A simple landing page with no navigation links, a clear call to action, and just enough “sell” copy to encourage conversion, can improve campaign results dramatically.
The clients I work with are in different industries, and they approach online marketing from very different perspectives. The one thing they have in common is that effective landing pages are critical to their success. In fact, the measured ROI on campaigns often governs budget approval for future campaigns, and the design and function of your landing page is critical to your measured ROI.
Like many other digital media tools, landing pages weren’t part of the marketing curriculum for many of today’s marketers, so it’s not surprising that I see so many landing pages with mistakes that are sure to reduce their effectiveness. Fortunately, the biggest landing mistakes are easily avoidable.
Here’s my list of four simple-to-fix landing mistake mistakes.
- Navigation links haven’t been removed. We all put a lot of work into getting someone to click on the ad, or respond to a call-to-action in an email. Once they’re actually on the landing page, we want to keep them there. The goal of most landing pages is to get them to fill out your form, and that’s more likely to happen by removing any distractions that could encourage them to click away from your page. Hide the navigation on your landing pages until after the form has been filled out. I think that you’ll be surprised at what this simple change does to your conversion rate.
- The value proposition doesn’t pass the blink test. Tests show that if people don’t understand what you’re offering and what they have to do in order to get what you’re offering within 5 seconds, they’ll close the landing page and move on. In order to pass the “blink test,” you have to keep things simple and clear. Use the title, text, and images on your page to make sure your viewers get the idea right away. Don’t forget to make sure that your page titles and form headers match your copy and call-to-action text for the offer. People need to be reassured that they’re in the right place, so don’t change the words or images between the source (email, ad, tweet, Facebook or any other location) and the destination (your landing page).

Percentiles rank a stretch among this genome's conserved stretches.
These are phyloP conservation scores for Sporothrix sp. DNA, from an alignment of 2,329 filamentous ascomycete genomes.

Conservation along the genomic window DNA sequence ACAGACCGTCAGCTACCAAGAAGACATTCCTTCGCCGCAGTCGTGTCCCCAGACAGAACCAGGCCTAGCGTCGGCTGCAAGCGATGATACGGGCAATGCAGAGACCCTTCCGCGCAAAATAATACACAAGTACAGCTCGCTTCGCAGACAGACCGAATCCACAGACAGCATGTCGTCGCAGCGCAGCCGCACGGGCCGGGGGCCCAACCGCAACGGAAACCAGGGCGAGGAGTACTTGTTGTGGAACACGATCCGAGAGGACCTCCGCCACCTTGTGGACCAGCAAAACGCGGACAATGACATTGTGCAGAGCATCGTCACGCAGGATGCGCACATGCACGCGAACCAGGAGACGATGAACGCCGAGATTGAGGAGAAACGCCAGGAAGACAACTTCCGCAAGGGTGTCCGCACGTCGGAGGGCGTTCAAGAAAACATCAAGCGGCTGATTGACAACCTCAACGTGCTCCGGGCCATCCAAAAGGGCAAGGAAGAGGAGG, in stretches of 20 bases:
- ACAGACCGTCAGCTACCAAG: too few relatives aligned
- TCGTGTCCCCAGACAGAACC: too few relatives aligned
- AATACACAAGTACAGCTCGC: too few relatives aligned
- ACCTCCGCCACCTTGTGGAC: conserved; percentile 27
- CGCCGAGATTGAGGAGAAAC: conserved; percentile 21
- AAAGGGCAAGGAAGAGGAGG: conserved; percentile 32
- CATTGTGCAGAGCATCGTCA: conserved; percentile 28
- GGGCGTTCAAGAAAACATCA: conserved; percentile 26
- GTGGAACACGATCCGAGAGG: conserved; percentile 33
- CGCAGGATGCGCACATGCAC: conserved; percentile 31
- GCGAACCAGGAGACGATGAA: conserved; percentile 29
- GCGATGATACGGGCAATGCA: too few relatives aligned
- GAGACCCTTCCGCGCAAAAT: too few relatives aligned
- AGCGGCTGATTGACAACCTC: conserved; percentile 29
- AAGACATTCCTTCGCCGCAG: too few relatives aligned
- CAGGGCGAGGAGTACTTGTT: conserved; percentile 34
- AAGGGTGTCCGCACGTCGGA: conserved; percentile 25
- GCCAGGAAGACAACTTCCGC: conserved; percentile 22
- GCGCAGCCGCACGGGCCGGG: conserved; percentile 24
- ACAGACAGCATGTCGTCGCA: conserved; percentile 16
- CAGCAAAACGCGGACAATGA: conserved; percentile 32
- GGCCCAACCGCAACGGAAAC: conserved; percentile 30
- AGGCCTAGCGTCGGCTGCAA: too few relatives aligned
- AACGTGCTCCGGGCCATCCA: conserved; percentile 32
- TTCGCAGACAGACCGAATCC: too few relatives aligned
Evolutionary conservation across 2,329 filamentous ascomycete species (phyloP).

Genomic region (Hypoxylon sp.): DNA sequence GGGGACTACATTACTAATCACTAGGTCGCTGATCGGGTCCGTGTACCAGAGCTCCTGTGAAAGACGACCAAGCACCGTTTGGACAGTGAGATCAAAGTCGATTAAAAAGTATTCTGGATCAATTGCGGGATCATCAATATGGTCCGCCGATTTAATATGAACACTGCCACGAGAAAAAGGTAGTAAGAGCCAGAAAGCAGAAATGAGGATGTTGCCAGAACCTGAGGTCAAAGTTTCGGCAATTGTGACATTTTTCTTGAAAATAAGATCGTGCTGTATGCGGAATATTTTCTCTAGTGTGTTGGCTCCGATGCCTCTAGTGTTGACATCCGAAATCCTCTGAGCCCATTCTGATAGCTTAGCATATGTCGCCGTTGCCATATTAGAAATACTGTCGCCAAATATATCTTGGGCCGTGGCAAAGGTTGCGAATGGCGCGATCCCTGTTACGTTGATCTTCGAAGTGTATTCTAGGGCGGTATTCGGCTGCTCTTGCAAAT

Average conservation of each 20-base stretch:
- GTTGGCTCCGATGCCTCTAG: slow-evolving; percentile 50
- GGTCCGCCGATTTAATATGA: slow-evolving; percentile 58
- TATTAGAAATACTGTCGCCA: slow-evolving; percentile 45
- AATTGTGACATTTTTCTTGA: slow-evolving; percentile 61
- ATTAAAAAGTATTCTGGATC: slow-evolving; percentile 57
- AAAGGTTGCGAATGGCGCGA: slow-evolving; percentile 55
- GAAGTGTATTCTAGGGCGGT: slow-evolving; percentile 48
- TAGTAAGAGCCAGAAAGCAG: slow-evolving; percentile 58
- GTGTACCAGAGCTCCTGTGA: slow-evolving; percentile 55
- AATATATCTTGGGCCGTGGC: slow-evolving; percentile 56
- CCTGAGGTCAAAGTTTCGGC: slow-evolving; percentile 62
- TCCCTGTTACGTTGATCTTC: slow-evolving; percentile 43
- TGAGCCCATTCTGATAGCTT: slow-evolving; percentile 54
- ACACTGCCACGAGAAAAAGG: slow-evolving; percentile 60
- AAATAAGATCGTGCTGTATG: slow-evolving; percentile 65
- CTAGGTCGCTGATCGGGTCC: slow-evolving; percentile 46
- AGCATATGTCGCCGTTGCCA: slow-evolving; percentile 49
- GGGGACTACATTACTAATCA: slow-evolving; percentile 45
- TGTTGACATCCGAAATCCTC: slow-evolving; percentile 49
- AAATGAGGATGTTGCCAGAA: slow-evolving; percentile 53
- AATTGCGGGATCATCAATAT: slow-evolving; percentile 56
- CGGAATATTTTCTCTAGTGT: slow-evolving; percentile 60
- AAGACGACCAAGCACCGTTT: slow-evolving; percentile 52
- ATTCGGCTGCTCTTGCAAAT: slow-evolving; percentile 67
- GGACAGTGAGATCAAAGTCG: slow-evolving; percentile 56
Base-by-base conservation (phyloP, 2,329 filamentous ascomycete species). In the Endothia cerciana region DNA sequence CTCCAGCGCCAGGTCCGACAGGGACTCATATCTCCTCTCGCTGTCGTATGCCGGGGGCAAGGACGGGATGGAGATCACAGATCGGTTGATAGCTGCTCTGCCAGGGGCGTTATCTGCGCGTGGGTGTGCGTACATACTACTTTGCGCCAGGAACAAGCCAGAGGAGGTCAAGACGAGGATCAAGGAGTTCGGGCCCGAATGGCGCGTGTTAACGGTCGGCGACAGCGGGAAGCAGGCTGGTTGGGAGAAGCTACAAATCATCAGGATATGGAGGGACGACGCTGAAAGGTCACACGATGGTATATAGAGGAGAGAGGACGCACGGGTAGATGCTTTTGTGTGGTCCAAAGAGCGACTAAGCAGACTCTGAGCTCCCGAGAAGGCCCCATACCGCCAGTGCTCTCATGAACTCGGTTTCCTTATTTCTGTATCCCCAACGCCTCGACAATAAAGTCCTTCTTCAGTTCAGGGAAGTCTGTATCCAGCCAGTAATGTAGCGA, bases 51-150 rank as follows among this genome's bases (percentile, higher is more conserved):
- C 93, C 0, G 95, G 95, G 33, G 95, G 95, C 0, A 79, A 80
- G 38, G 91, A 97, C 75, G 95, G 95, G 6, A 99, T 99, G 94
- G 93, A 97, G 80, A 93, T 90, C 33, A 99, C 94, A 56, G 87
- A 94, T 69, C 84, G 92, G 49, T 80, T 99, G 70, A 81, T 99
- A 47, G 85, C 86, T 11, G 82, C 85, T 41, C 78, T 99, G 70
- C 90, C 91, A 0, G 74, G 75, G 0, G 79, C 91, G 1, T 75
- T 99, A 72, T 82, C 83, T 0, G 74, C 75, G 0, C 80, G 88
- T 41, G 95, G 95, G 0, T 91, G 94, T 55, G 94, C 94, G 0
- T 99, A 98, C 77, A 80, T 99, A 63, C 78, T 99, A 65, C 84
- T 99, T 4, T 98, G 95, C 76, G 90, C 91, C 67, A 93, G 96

- The form scares your prospect away. Would you fill out the form you’re asking your prospect to complete? Is it too long? Are you asking for information you wouldn’t be willing to provide? If so, tweak your form until you are asking for the information that’s really critical – the information you’d be willing to trade for the valuable information being offered. Make sure that your prospects can see the form – it should be “above the fold” in your landing page design. (That is, they shouldn’t have to scroll down to see it.) And last, but not least, be sure that you are giving them good reasons to complete the form by repeating the value proposition for what you’re offering. A form with no “sell” content reduces conversions – and so does a copy-heavy landing page with a form you have to scroll down to find – so avoid both.
- No ‘thank you’ page. When someone does you the favor of completing a form on your landing page, what do they see next? If the answer is anything except, “a thank you message”, and then you lose points. Whether you are providing instant access to a document or sending a link via email, as soon as they’ve filled out the form the next thing they see should be the words, “Thank you!” It’s a great opportunity to suggest other actions you want your new prospect to take. Bring back the navigation for your website on this page, and direct your newly converted lead to another part of your site to help them further connect with your brand and keep them engaged. Short videos are a good way to draw them in and keep them on the site longer – and so are additional offers. But any next step starts with sincere thanks.
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